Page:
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I'm trying to take an image taken in through a scanner (or possibly mobile phone camera) of varying quality and distortion, and re-align it with the base image (the one generated through photoshop, before it's printed and scanned) to be as close as possible.

The image has four thick corner points at each of the corners, which I've been using a primitive method to find the four points of, then using a perspective transform on the scanned image. However, my algorithm is completely brute-force and highly breakable.

I've tried using cvGoodFeaturesToTrack(), but I can't come up with an accurate way of making sure the four points for calibration are accurate under all circumstances. I've thought of using template matching, but it doesn't seem like it will work reliably under a variety of distortions. I'm seeing a lot of methods to do specific tasks, like finding contours, key points, lines, etc., but no indications of what do actually do with them.

Is there a better way that I'm just not seeing?

Thanks!

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Are you dealing with the possible distortion caused by the camera lens? –  karlphillip Jan 22 '12 at 22:34
    
Well it has to assume the ability to deal with any type of distortion. I suppose a nearly perfect scan would result in minimal change, but I have to account for low-quality scanners, barrel distortion, improper orientation, etc. If you're saying what I think you're saying, then something like a thumb print on the lens itself wasn't what I had in mind. –  Neek Jan 22 '12 at 22:56
    
have you tried a harris corner detector ?. Difficult to give accurate suggestions without seeing images. –  nav Jan 28 '12 at 11:11
    
"my algorithm is completely brute-force and highly breakable": what do you mean exactly ? Is it the detection of those corners that fail or is the perspective transform inappropriate ? The classical approach is binarization and blob analysis: find the pixels darker than a threshold and group them when they touch. Keep the group that has a dot shape and an area in the expected range. Compute its center of gravity. –  Yves Daoust Feb 15 '12 at 22:27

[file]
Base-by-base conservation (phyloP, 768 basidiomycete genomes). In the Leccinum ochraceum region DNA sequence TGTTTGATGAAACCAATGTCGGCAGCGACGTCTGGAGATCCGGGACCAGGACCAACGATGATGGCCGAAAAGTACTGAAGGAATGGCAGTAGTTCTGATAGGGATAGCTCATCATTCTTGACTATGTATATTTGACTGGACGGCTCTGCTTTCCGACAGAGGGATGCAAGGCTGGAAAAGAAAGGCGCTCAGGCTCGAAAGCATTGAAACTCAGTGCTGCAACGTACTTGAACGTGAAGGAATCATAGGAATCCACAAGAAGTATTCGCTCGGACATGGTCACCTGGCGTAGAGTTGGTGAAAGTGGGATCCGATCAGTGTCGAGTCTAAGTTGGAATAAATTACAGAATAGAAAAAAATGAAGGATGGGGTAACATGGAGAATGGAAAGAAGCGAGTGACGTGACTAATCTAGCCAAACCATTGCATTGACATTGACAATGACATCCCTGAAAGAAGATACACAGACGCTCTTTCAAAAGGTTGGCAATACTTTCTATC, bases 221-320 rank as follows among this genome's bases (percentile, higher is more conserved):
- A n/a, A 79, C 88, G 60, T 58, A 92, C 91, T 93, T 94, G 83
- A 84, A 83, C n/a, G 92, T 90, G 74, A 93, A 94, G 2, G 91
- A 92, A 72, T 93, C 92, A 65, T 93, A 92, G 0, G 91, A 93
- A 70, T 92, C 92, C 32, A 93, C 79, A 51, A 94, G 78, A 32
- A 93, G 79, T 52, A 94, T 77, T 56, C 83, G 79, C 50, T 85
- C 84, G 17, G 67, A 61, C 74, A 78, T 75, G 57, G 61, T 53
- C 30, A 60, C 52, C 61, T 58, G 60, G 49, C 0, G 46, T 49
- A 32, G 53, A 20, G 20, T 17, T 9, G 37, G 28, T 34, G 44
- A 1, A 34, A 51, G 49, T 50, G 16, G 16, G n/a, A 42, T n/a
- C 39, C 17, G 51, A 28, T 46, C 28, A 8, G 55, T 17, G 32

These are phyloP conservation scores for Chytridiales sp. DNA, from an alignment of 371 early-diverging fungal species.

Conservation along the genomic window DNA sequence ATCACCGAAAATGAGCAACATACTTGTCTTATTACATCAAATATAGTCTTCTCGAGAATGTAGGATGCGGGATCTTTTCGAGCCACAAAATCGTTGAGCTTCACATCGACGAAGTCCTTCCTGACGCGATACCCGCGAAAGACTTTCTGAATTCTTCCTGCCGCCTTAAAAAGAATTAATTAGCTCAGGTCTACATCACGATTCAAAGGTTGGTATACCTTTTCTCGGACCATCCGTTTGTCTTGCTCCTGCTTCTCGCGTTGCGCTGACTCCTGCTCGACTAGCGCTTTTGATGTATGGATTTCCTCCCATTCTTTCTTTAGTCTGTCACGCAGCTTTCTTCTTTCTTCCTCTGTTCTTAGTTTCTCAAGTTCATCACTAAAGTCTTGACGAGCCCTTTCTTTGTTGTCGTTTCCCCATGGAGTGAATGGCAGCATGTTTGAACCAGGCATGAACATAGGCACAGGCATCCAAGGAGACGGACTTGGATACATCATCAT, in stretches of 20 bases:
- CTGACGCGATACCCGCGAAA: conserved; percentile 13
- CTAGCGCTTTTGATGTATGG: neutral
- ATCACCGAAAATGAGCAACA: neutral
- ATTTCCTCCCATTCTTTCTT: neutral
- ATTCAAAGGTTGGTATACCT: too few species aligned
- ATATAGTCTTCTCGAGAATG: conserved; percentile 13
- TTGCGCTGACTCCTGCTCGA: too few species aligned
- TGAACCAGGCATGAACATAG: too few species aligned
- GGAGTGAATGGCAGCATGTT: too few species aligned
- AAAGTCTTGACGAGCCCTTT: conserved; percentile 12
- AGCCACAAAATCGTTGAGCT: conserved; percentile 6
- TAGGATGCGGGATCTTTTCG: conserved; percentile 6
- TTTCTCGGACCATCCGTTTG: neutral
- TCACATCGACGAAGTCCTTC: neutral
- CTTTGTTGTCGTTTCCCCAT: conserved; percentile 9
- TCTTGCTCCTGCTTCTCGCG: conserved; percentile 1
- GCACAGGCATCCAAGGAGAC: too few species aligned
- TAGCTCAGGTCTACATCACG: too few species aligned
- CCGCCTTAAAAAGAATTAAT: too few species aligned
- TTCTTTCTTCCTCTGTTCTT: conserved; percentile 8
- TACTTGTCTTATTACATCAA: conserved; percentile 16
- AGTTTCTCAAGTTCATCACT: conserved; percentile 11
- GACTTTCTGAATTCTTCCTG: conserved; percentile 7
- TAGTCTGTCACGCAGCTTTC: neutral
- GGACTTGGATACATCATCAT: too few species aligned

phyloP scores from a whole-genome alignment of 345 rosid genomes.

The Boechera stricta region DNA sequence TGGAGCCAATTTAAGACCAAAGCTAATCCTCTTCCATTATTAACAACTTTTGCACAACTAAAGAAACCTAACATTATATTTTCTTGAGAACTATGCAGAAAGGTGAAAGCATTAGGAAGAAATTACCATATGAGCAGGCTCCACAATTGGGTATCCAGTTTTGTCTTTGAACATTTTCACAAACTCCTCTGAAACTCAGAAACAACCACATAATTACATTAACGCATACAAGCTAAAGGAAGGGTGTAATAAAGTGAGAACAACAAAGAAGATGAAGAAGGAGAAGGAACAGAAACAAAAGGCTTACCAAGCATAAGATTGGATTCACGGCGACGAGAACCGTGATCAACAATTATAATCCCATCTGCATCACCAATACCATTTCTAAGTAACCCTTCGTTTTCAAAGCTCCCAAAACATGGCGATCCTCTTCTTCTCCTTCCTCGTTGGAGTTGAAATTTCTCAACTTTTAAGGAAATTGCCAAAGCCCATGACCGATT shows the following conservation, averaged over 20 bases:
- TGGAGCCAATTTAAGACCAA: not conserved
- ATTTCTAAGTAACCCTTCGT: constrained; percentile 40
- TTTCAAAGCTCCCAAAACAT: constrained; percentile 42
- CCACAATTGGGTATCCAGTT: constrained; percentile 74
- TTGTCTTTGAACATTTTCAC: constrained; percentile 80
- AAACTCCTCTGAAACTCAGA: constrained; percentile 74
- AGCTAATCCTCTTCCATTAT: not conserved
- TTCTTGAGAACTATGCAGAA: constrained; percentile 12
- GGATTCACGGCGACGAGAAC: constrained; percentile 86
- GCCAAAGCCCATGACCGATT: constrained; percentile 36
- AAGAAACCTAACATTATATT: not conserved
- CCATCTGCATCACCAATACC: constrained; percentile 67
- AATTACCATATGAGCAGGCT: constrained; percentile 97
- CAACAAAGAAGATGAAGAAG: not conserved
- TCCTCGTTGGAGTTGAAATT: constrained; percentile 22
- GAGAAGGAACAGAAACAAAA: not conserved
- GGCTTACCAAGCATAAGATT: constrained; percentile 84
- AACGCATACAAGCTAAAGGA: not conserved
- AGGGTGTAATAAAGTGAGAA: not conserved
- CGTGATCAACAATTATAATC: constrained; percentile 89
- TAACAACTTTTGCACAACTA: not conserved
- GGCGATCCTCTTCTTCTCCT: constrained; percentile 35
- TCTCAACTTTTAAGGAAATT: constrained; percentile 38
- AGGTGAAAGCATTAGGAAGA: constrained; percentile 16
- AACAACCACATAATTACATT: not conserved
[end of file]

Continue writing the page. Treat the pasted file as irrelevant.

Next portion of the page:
2 Answers 2

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The classical approach is binarization and blob analysis: find the pixels darker than a threshold and group them when they touch (connected components analysis). Keep the groups that have a dot shape (good circularity) and an area in the expected range. Use the center of gravity. This should be accurate enough for your reference points.

You may want to reduce false detections of the corner dots because of the nearby features in the image. An option for better discriminance is to use rings instead of disks and look for blobs with a hole.

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If your distortions can be described as homography, than you can use "ESM" algorithm (Efficient Second Order Minimization, available in CVD library). http://www.edwardrosten.com/cvd/cvd/html/group__gEsm.html

If your distortions include some lense distortions that you can use DIC (Digital image correlation).

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